Parametric Study of Flexibility Factor for Curved Pipe and Welding Elbows
SMiRT-22, San-Francisco California USA, August 18-23 2013, FLEXIBILITY_PAPER
It is known that thin-walled curved pipes or welded elbows under bending exhibit significantly higher flexibility than straight pipe of the same cross-section. To address this phenomena different piping Codes and Standards based on the elementary beam theory introduce in analysis a so called “flexibility factor” for correction of the bending stiffness of the bend elements. The accuracy of these coefficients used in analyses to a large extent determines the precision of the calculated stresses in piping components and loads on the supporting structures and connected equipment (turbines, pumps, etc.).
Despite the fact that behavior of piping bends in operational conditions are well studied, almost all existing piping Codes and Standards establishing flexibility factors for bends do not consider the influence of "end effects" (constraints of the bend ends by the adjacent straight pipes). Chapter NB-3680 of ASME BPVC has for many years contained a note that "The flexibility of a curved pipe or welding elbow is reduced by end effects, provided either by the adjacent straight pipe or by the proximity of other relatively stiff members which inhibit ovalization of the cross section". But nowadays, the only normative document where this effect explicitly is taken into account is the ASME Code Case N-319-3, but its scope is limited by butt welding elbows per ANSI B16.9 and ANSI B16.28 with ratio R/r=2 and 3.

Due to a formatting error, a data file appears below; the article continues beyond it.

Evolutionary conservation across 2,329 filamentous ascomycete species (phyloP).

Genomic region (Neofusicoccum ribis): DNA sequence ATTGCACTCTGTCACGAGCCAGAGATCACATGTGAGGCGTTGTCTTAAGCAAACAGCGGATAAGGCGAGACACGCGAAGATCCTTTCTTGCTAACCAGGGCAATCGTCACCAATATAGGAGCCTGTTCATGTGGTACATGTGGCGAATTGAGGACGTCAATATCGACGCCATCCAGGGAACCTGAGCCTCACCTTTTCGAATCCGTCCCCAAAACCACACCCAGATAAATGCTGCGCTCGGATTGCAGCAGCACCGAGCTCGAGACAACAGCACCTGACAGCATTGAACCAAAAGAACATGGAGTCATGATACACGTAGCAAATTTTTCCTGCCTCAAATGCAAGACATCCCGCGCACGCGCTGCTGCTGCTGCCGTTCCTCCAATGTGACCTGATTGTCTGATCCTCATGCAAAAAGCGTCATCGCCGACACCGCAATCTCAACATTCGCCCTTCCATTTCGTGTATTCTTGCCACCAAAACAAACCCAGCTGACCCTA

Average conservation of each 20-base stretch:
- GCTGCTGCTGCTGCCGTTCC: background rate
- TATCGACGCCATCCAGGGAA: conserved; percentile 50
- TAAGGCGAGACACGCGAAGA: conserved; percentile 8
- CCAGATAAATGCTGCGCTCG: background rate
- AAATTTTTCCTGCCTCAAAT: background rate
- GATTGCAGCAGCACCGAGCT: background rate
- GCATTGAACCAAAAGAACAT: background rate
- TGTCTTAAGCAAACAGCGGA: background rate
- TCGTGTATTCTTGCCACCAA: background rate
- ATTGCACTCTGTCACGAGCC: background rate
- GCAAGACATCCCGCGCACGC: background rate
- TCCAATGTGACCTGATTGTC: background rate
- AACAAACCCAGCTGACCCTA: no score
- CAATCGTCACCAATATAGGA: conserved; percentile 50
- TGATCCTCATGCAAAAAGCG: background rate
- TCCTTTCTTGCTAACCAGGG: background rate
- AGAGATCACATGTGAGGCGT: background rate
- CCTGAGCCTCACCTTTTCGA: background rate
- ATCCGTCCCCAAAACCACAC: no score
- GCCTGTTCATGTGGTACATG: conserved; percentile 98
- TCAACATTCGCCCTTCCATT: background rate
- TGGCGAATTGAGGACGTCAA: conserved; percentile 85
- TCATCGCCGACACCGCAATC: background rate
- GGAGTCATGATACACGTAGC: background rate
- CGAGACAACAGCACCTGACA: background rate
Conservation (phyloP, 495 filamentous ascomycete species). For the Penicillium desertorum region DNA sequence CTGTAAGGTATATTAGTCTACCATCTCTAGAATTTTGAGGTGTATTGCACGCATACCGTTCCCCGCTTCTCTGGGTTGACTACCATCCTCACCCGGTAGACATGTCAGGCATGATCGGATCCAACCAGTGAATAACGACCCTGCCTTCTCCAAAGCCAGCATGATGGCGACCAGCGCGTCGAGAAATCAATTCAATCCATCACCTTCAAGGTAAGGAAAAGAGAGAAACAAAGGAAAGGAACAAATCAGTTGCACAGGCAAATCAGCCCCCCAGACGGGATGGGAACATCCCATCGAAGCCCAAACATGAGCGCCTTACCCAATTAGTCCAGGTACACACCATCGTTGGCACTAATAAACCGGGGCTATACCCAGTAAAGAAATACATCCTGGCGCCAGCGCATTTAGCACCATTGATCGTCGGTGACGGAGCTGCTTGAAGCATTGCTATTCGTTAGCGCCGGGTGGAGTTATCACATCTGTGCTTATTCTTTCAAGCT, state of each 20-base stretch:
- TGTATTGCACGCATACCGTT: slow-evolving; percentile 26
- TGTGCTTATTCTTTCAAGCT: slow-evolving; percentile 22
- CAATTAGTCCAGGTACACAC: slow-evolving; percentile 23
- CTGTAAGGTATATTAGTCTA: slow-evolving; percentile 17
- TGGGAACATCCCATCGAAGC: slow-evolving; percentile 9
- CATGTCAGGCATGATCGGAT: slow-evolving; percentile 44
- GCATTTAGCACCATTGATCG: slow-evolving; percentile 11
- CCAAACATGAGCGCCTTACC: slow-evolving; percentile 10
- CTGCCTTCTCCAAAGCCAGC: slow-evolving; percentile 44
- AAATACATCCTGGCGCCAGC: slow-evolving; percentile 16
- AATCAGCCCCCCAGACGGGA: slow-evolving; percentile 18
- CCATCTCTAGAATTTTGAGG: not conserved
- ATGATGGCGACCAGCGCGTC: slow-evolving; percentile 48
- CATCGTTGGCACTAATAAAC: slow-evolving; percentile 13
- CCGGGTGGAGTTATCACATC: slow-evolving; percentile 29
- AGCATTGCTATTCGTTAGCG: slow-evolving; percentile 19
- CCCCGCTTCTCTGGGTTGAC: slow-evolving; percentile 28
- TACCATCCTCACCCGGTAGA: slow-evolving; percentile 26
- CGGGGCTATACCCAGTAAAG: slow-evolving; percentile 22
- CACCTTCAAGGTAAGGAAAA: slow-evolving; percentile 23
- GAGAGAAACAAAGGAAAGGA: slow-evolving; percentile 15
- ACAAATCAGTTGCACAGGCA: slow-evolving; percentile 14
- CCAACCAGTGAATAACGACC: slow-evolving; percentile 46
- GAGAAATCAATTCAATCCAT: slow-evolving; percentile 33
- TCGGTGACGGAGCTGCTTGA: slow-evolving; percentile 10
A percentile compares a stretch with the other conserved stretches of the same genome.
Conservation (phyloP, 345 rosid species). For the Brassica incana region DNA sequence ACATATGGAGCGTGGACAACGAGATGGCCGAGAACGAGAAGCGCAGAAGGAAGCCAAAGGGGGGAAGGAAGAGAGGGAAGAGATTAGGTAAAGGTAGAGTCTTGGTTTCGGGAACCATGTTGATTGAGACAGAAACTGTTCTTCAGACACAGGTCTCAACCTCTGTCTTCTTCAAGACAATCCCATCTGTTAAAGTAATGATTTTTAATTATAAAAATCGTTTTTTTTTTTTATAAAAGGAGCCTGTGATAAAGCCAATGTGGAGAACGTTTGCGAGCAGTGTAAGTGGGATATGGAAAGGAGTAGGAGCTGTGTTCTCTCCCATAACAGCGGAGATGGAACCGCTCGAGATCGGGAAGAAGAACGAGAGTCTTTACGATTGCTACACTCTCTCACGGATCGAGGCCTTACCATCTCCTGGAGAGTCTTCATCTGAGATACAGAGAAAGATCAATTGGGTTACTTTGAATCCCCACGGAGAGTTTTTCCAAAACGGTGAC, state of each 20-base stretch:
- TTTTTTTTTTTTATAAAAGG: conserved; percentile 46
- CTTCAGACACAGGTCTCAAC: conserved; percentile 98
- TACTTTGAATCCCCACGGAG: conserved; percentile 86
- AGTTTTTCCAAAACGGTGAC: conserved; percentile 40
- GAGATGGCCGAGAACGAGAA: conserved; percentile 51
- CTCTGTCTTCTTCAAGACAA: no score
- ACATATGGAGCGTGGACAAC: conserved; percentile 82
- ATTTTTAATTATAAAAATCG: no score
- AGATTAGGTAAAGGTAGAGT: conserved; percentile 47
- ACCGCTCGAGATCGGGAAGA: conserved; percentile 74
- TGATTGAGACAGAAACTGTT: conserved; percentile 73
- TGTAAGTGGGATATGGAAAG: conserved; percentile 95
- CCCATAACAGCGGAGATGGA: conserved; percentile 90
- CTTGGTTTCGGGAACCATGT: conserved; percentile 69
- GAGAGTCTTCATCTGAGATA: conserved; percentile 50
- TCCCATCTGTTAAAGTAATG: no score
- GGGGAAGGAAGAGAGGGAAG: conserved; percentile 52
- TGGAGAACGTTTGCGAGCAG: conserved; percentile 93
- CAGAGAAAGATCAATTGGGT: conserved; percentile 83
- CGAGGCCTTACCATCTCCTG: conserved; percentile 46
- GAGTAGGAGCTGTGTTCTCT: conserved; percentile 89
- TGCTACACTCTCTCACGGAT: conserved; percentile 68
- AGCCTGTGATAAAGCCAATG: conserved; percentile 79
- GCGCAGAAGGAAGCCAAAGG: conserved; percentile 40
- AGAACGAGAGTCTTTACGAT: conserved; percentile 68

This paper presents results of a finite element study performed to determine the flexibility factors for curved pipes under internal pressure and subjected to in-plane and out-of-plane bending. The influence of end effects are considered as well. The study covers the whole range of geometrical parameters of bends used in design for industry, conventional and nuclear power plants (2